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Flushing in Norfolk County

There is little more exciting than the flush of a cock bird from the natural cover of southern Ontario’s Norfolk County. • Credit: Jeff Helsdon
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Flushing in Norfolk County

Norfolk County is one of Ontario's finest pheasant hunts

The flush of a cock pheasant is something that continues to make my heart skip a beat, even though I’ve experienced it hundreds of times.

Outside of game farms, pheasant hunting in Ontario means visiting Pelee Island or one of the townships with a pheasant release program. Of these programs, Norfolk County’s is one of the finest. It sees a total of 750 birds released on eight different sites. While many programs release birds only prior to the season, Norfolk’s releases are staggered throughout for a hunt that is well worth the County licence fee.

Norfolk County is unique in Southwestern Ontario in the amount of natural cover remaining. Friend Archer Downey and I set out with our dogs in early November, enjoying the rolling landscape along with the anticipation of Norfolk pheasant. It’s a warm day for November and I am wearing only a blaze orange sweat jacket.

man hunting pheasant Southern Ontario’s Norfolk County releases pheasant at eight different areas, staggered throughout the season. (Photo credit: Jeff Helsdon)

We are about five minutes from the parking lot when the dogs get birdy. My springer spaniel Hank flushes a cock bird about 30 yards in front of me. It rises almost vertically before I connect with my second shot.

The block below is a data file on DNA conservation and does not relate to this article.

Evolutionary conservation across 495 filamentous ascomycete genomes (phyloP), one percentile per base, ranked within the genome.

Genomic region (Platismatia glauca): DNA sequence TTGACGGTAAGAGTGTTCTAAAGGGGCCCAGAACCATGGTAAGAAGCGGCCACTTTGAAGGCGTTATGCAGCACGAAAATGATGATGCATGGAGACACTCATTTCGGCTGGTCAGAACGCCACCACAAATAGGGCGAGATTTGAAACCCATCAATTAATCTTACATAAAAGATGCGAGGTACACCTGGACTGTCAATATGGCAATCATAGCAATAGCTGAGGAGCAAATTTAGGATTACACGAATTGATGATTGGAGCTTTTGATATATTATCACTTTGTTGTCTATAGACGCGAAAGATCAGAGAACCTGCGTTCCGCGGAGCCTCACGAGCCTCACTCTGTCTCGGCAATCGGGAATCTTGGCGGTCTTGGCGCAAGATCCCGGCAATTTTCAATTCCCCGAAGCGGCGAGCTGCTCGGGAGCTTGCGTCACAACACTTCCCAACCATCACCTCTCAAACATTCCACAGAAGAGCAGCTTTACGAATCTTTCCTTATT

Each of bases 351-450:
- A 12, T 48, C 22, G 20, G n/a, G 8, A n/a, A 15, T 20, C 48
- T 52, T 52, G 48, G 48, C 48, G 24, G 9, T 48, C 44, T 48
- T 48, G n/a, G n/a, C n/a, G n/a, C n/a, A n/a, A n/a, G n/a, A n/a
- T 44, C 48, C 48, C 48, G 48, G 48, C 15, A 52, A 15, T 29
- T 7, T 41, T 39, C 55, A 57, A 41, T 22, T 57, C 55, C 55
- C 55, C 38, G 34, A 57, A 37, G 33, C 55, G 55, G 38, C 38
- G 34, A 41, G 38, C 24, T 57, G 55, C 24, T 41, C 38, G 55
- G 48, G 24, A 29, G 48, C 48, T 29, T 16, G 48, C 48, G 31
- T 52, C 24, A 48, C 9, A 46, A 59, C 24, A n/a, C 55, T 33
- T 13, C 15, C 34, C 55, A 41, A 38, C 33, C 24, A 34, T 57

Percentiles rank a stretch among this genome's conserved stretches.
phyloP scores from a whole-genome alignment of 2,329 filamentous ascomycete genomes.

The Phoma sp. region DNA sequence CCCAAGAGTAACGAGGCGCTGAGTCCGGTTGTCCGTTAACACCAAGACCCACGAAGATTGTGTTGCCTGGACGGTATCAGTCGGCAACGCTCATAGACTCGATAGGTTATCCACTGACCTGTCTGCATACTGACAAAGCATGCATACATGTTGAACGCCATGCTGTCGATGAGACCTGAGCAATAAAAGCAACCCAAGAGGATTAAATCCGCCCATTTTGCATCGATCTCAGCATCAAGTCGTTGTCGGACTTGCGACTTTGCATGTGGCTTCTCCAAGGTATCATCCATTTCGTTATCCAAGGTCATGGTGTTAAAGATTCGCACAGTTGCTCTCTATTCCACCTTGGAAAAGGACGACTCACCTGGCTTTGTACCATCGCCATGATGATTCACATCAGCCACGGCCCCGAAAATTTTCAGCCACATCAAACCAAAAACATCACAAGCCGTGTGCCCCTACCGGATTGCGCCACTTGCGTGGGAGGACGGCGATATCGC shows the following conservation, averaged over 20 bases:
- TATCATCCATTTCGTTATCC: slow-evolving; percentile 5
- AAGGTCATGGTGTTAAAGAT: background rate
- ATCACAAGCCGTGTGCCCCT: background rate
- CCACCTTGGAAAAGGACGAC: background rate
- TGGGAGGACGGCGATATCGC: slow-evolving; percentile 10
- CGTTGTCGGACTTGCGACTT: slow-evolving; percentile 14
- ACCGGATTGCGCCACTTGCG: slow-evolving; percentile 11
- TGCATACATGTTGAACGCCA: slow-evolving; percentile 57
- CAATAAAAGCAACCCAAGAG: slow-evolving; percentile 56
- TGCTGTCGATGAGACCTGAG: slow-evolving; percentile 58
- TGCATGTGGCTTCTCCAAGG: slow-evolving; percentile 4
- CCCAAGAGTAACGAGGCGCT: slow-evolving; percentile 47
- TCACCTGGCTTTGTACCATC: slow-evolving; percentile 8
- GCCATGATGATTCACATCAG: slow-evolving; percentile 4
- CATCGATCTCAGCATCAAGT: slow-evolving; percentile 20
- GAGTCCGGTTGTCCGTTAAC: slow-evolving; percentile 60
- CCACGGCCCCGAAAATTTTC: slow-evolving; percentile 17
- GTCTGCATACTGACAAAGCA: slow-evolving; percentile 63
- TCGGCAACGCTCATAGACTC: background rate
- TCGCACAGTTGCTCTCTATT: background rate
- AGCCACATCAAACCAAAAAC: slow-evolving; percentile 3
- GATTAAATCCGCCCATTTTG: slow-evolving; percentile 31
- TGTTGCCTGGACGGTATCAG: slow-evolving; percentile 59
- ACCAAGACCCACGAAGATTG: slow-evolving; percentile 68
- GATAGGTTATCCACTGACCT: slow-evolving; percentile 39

Archer and I separate, he working the edge of the gully and I the higher land. He flushes one bird but I can’t get a shot off, as I’m not sure where he is. Soon he yells to warn there is a bird on the move and heading towards the woods. I head in that direction and spot the bird. It runs back into the grass and flushes, hits a maximum altitude of four feet and heads down again. I manage to get a shot off, but can’t get under the bird.

It's not long before we hear another cock bird calling and close in. Just as I realize Hank is on the bird and pushing the edge of range, he flushes it. Archer and I both fire but don’t connect. Hank redeems himself, following the bird and flushing it again. It lands in a wooded section next to us. Archer and his wirehair pointer, Eicken, work along the grass while I am on the inside of the woods. Eicken flushes the bird and presents a crossing shot in front of me. I swing and hit it at 25 yards.

We work our way back to the vehicles and flush two birds along the way, but neither is a good shot due to heavy cover between us and the birds. All told we flushed nine birds in two hours – good pheasant hunting in just about anybody’s books.

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